It was a fun return to some semblance of NFL normalcy, one we all sorely needed.
$.03--The Tom Brady show in Tampa Bay didn’t produce the results the Buccaneers hoped for. Brady and his Bucs got roughed up in their debut, falling 34-23 in New Orleans.
Brady had a rough day. Some of that is absolutely on his inadequate offensive line, notably left tackle Donovan Smith. His receivers are culpable too, unable to consistently get separation or get in sync with Brady. But TB12 had some ponderous throws, some wild misses and one of the worst throws he’s made in years on the pick-6 to Janoris Jenkins that was late, off-target and lacked zip.
The Saints deserve credit, though I suspect much of the national focus will be on Brady and the high-profile Bucs. They brought that upon themselves by making the all-in move with Brady, Gronk and friends. New Orleans was the better team on both lines of scrimmage, another facet of the Saints that never gets enough credit. They were my preseason pick to win the NFC and I saw nothing but reinforcement of that position in the Saints impressive win.
As FOX commentators Joe Buck and Troy Aikman repeatedly cried--I thought Aikman was in actual tears at one point in admitting he’s rooting (in a broad sense) for Tampa Bay--there will be better days for Brady and the Bucs. They have too much talent. But it’s perfectly fair to question just how much Brady has left after watching that uninspiring performance.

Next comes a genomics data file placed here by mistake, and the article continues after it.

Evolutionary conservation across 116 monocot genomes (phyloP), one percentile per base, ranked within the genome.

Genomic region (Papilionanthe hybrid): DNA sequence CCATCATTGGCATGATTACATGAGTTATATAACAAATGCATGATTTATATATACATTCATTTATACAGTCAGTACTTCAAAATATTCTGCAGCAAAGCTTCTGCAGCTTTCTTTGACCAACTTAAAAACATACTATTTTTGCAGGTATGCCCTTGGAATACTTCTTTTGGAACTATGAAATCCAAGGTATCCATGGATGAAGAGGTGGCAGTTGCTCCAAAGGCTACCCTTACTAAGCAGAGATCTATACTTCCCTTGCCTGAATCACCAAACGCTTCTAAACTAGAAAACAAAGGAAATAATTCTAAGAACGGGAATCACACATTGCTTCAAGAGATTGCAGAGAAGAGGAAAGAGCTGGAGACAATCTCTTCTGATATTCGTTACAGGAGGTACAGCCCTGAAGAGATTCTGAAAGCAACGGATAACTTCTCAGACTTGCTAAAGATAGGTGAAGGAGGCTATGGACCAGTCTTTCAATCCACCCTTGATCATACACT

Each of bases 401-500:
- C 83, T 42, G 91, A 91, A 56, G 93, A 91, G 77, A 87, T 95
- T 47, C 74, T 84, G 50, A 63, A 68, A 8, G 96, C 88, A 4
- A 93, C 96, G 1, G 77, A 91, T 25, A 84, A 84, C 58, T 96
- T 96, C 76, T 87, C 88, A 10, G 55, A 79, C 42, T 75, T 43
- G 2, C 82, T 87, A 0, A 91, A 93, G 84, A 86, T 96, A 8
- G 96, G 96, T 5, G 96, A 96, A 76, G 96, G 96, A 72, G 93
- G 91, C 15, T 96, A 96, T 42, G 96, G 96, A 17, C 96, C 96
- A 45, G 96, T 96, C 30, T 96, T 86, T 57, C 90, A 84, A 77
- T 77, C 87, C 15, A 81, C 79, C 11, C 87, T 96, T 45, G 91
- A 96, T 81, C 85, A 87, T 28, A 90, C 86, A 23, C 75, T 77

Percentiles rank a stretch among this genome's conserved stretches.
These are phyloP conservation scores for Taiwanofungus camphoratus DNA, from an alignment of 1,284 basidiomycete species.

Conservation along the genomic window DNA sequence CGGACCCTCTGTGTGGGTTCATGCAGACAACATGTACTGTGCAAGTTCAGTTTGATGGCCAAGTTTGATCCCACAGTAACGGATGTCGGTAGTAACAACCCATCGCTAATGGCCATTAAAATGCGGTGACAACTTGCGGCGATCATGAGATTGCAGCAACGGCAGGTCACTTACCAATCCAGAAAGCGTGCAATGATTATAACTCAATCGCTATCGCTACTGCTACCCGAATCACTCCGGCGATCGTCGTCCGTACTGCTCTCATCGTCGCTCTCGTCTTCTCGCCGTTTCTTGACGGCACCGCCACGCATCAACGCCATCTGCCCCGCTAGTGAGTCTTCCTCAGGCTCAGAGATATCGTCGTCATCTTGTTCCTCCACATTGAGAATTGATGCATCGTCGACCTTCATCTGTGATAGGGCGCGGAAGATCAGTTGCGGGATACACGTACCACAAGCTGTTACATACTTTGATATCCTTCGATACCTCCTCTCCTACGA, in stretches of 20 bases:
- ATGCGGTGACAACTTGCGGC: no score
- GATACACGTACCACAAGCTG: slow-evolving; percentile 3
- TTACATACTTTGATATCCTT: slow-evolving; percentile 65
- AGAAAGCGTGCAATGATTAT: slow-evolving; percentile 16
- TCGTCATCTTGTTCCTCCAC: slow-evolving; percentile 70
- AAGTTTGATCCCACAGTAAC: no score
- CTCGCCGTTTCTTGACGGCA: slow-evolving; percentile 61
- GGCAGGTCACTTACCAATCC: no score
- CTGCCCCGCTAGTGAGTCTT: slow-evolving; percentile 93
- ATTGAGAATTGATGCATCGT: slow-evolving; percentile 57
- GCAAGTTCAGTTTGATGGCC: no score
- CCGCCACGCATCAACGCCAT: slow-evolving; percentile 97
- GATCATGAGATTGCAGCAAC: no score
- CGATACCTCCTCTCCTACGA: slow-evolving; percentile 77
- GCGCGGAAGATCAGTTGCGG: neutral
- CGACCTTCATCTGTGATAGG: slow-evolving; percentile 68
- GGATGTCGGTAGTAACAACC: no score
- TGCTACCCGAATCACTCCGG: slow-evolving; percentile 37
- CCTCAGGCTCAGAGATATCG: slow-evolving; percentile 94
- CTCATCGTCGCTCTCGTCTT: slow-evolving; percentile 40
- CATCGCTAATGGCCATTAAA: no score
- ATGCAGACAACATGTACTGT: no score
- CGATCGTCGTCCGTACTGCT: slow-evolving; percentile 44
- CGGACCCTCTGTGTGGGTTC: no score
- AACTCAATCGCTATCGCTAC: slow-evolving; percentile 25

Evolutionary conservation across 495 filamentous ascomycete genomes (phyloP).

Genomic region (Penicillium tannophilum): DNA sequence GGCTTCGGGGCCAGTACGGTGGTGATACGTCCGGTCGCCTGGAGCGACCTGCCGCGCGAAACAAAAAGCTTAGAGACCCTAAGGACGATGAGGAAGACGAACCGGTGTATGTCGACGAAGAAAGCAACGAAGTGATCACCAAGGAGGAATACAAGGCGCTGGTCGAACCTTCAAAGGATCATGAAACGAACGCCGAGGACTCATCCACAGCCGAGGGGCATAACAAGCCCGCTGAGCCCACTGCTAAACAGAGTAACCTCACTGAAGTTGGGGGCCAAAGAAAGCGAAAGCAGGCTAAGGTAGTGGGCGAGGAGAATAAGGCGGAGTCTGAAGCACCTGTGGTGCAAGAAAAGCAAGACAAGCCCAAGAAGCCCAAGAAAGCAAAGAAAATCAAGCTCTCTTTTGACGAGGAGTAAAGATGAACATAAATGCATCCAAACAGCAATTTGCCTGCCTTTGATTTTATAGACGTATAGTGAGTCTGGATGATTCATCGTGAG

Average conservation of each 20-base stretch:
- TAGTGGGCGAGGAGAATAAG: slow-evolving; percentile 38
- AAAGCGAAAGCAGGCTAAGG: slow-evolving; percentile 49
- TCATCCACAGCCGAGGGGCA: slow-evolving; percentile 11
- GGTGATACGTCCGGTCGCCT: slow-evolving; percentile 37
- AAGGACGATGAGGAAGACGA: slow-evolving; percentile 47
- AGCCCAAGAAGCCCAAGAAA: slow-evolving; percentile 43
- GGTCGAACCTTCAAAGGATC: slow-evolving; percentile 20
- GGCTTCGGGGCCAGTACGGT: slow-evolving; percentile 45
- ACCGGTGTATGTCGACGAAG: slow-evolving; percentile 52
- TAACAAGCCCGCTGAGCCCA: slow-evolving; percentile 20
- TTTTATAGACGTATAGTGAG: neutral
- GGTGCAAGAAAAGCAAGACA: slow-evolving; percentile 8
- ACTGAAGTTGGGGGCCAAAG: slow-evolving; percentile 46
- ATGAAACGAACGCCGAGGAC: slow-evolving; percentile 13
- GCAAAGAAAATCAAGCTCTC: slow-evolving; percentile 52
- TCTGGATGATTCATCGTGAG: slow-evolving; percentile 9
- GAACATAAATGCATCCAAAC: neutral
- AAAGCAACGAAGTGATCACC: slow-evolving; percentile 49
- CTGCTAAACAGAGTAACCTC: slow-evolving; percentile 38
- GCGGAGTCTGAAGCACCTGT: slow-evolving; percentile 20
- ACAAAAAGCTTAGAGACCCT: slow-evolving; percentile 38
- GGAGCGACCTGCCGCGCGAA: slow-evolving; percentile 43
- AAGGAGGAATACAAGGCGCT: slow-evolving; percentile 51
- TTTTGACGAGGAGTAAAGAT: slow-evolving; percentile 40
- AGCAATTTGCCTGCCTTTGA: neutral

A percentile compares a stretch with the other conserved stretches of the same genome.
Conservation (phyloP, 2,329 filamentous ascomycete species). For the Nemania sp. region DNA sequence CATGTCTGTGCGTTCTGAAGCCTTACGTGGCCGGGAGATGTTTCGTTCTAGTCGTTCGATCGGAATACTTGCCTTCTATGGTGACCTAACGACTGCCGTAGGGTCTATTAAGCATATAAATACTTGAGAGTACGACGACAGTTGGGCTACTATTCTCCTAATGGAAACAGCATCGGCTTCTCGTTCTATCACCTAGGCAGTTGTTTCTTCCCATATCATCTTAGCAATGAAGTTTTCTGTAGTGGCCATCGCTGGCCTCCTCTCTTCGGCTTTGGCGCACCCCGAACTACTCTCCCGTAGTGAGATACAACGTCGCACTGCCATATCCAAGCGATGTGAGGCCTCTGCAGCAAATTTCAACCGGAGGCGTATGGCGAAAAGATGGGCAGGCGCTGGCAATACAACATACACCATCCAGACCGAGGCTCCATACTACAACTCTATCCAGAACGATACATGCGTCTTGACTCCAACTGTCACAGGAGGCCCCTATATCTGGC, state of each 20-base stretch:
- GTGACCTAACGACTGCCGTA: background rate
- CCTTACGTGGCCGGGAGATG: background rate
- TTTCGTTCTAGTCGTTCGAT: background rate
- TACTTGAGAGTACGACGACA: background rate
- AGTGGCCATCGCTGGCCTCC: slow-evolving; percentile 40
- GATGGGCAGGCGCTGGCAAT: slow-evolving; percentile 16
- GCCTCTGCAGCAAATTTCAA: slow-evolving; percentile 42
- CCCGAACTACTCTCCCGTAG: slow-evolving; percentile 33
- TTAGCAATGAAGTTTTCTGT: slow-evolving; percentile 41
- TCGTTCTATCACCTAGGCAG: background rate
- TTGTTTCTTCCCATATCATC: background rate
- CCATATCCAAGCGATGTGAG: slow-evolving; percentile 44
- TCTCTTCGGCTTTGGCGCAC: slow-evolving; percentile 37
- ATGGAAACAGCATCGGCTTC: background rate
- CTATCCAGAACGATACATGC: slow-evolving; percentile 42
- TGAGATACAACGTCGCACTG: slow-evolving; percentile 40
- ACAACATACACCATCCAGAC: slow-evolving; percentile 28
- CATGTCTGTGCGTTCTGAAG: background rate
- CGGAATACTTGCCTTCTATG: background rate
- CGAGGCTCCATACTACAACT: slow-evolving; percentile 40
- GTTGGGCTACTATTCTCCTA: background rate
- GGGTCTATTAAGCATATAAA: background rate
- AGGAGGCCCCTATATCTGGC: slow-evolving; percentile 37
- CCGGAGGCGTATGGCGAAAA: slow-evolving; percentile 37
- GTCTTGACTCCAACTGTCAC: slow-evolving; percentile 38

$.04--Week 1 saw the debut of several new head coaches around the league. Four new head coaches, two rookies and two retreads, led their teams onto the field with very divergent results.
Browns coach Kevin Stefanski got flat-out embarrassed in his head coaching debut at any level. His Cleveland team was woefully underprepared for what was about to steamroll them in Baltimore, where the Ravens won 38-6 in a contest that wasn’t nearly as close as the final score would indicate. It’s not one bit surprising the Ravens won, they’re very good. It’s not surprising the Browns lost in Week 1, something they’ve done every year but one this century. It was startlingly surprising just how bad Cleveland looked in all phases of the game.
The Panthers’ Matt Rhule got closer than Stefanski in his NFL debut, but his Panthers fell at home to the Raiders, 34-30. Carolina scored on its first four possessions but couldn’t stop the Raiders, who scored on six of their seven drives in one stretch. It helped Rhule a lot that his team has Christian McCaffrey and what looked like a good offensive line to execute his college-centric scheme.